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Translating for the President N.Nazarbayev

July 17th, 2015

Last week I had a great honor of translating the President of the Republic of Kazakhstan Nursultan Nazarbayev. He participated in the Nazarbayev University graduation ceremony in order to personaly issue diplomas to the best students; I was providing English-Russian simultaneous translation services during the ceremony.

Iranslating for the President N.Nazarbayev in Astana

Translating for the President N.Nazarbayev in Astana

Eventhough translating the President is a great responsibility (and quite a lot of pressure, too), it went very smoothly: the President is a great speaker; he knows how to deliver a speech keeping in mind he is being interpreted at the moment.
The President opened the ceremony which was continued by speeches delivered by university’s faculty members; diplomas were issued to bachelor and master degree students.
I am sure it was a great honor for them too to receive such an important document from the hands of the President.
I wish all the best to alumni of the Nazarbayev University, let theor professional lives be as impressive as their graduation ceremony!

English-Russian translation at the National Testing Center

March 2nd, 2012

This time I worked in the National Testing Center providing English-Russian translation at a series of lectures on evaluation in education.

The lecturer, Dr. Shonau, who came from the Netherlands, gave an overall view on the education system in the Netherlands, on the role of examinations and test in education. He explained different types of taxonomy models: that of Bloom and Romiszowsky, that are the basis for test constructing.  Lectures touched upon test types: multiple choice tests, open end tests, written and practical tasks and the ways how to best evaluate each of them. The whole day was dedicated to the final examination and its administration and evaluation criteria as it as done in the Netherlands. Participants: those who develop test items, put them together in a test and later assess the results, took great interest in that part since the final exam that combines both school leaving and university entrance exam in Kazakhstan will no longer exist. The discussions are held as to how change the format of the exam and what is the best practice in the world.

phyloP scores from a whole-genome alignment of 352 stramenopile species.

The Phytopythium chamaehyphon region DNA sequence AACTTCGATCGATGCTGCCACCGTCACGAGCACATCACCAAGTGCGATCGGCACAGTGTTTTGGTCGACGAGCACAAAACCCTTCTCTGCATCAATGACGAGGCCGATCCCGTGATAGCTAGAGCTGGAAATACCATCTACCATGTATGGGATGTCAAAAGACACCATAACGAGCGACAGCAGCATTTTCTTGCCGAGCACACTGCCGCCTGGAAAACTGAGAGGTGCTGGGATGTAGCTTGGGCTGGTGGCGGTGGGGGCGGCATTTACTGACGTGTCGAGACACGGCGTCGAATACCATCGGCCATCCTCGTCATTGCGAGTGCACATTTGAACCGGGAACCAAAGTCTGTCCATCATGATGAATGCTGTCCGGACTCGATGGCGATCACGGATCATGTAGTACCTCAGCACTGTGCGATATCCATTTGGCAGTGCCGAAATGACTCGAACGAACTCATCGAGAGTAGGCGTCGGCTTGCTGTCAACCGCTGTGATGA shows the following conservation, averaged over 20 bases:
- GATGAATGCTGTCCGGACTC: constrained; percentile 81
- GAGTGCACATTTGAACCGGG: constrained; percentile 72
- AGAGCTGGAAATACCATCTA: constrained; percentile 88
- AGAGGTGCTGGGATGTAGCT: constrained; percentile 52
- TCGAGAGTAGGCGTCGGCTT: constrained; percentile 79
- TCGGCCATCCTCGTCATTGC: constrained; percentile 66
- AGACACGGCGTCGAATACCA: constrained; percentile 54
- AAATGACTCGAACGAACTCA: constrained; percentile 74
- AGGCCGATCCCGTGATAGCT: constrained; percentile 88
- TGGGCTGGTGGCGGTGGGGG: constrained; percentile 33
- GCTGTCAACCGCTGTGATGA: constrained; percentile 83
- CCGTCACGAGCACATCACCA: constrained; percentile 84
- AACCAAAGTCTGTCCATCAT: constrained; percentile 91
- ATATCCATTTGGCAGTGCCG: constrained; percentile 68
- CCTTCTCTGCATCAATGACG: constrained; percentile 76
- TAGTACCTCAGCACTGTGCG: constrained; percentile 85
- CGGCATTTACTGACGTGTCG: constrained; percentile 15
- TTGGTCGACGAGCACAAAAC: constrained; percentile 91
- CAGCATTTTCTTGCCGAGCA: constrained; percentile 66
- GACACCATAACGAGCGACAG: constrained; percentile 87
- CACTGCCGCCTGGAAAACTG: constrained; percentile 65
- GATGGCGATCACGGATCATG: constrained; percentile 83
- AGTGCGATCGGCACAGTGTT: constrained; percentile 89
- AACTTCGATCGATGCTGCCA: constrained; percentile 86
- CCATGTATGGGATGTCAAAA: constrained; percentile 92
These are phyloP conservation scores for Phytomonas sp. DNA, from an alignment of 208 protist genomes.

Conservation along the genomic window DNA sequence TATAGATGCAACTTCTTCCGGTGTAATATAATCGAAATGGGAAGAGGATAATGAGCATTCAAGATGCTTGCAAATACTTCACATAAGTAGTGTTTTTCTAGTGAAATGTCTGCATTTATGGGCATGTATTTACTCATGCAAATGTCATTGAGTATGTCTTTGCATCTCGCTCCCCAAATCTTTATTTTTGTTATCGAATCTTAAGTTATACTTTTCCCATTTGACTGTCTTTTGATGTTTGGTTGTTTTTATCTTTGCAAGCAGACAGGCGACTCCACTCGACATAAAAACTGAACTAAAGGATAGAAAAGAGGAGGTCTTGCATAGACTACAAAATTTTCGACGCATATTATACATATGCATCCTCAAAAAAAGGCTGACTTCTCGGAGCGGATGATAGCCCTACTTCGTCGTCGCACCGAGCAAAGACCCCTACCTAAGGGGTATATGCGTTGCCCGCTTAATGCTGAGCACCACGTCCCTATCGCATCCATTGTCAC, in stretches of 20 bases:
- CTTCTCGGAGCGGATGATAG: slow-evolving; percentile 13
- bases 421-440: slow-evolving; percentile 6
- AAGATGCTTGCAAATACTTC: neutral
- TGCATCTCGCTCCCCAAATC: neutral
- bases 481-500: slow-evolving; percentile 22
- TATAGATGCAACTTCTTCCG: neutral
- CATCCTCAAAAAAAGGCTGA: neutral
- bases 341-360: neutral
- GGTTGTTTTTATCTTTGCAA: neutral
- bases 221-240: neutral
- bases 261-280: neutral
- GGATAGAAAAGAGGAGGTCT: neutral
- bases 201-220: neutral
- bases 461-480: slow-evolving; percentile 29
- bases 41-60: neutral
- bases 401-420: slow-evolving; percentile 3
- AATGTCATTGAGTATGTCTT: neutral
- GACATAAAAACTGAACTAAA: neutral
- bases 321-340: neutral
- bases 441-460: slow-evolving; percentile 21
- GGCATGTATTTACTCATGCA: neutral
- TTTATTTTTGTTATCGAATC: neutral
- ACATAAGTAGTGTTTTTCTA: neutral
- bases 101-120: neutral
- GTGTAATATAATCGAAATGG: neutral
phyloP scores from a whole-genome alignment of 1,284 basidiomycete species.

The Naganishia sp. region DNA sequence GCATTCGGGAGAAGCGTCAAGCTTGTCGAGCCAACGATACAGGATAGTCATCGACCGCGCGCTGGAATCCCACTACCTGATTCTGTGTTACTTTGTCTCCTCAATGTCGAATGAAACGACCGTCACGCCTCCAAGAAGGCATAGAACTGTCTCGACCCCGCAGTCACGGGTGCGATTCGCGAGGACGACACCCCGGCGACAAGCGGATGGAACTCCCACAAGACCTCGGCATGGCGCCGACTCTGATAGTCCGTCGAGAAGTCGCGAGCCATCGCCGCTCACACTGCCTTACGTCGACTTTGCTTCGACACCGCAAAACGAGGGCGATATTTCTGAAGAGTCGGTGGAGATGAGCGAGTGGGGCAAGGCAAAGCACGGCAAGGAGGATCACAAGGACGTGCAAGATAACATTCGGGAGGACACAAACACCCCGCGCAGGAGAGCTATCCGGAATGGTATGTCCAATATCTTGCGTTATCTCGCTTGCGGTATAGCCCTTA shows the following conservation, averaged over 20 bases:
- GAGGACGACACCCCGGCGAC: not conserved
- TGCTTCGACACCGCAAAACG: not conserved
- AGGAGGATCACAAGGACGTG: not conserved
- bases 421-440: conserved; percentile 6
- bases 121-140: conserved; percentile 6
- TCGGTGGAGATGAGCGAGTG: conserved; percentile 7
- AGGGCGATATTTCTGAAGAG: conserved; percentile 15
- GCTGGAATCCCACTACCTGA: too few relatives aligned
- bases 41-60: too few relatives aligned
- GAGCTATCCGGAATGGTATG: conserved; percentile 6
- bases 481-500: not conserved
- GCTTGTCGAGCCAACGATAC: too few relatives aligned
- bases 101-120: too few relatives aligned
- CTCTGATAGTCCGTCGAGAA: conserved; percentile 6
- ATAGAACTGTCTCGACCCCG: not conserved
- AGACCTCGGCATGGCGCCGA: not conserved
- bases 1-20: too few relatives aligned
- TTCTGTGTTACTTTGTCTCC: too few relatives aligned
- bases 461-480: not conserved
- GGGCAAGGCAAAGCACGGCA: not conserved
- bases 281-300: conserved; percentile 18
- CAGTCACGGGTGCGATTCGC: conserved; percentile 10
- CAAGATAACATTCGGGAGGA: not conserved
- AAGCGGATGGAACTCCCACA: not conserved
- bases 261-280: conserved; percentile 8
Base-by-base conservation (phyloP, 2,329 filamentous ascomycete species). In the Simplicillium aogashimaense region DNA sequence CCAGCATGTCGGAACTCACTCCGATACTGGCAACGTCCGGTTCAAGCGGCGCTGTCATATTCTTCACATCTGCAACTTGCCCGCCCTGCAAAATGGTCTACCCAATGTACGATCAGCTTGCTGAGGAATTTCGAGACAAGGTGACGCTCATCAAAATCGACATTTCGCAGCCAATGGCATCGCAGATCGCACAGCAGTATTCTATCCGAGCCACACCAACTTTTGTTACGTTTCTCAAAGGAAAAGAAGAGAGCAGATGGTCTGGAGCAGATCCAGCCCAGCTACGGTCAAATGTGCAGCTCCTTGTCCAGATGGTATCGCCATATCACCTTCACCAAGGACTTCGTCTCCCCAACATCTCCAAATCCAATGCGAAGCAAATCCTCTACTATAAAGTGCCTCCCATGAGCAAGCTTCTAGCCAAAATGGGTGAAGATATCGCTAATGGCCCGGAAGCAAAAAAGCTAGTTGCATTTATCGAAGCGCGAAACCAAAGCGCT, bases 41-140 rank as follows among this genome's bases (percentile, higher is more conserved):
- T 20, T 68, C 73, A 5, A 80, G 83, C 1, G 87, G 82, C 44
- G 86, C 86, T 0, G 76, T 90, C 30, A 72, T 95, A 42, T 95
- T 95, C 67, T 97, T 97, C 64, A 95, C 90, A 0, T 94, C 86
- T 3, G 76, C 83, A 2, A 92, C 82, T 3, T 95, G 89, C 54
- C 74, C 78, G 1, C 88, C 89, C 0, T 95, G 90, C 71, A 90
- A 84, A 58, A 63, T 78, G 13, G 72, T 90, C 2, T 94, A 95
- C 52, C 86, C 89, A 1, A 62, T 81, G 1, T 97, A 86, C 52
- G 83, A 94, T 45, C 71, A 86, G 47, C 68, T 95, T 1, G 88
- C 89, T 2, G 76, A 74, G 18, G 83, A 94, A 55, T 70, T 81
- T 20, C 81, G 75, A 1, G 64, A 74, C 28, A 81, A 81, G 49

It is obvious that there are differences between the education system in the Netherlands and that in Kazakhstan but still there are similarities, too, and both countries win from learning from each other’s experience.

Education differences: Kazakhstan and Germany.

October 10th, 2008

Being a third-year student in Eurasian National University in Kazakhstan, I obtained a european scholarship named Erasmus Mundus and came to Germany to improve my knowledge of English linguistics and literature. I just started studying at Freie Universität Berlin but I can already tell the difference between two systems of education.





1. There is more freedom in terms of what you study and how much. Students can choose whatever they want: there is always an opportunity to take a course in politics even if the major is philologie. 1. All courses are compulsory.
2. There are no fixed groups, every student has his own schedule that he can change on his own. There is a tendency to individualism. 2. Groups are formed of 15-25 students (depending on a major) that study together all the time. There is a schedule for the whole group for the whole period of study. Groupmates spend lots of time together not only at university but also go out very often. Thus in 4 years they become good friends and keep in touch after graduating from university.
3. There is no fixed time of graduation from university. Courses can be taken as many times as needed, exams can be delaid. In my opinion it is not always good to have no restrictions at all. Sometimes student graduate from university being 30-year old. At this age they only start building their career. 3. Everyone is supposed to study 4 years (except for those who are going to become doctors). Course can be taken one more time in case of failing an exam. Exams can only be postponed in case of disease. Usually students graduate from university at the age of 22-23. Bachelor degree is enough to get a highly-paid job.
4. Professors can be argued with. The atmosphere in the classroom is too liberal: students can eat and drink in front of a professor. 4. Professors are regarded as authorities whose opinion can not be wrong. Students’ attitude to professors is very respectful.
5. Personal relationships are not involved in final assessment: when a term paper is being read professor has no idea who this work belongs to. Sometimes it happens that a professor doesn’t know names of all his students. 5. Personal relationships have a lot to do with the final assessment especially when it comes down to oral examinations. Professors and students can be very close though there is always a distance between them.
6. Most students study 4-5 days a week and have 3-4 lectures or seminars a day. Each class lasts 1,5 hour. Homework is not given. Everyone has clear understanding of what he is going to listen to on a lecture. Handouts are available couple days before the lecture, they can be printed and read before hand. 6. Everyone studies 6 days a week and has about 5-6 classes a day each of those is 50 minutes long. Homework is something thar every student is supposed to do every day. Material given on a lecture is absolutely new to students. Notetaking is compulsory.

To conclude, it can be said that though a new system of education was introduced in Kazakhstan about 5 years ago, it still looks a lot like an old soviet system (not necesserily bad one). For me it is a great chance to get to know a western system with all its freedom and innovative technologies. But there are usually two sides of the medal that I am sure I’ll face.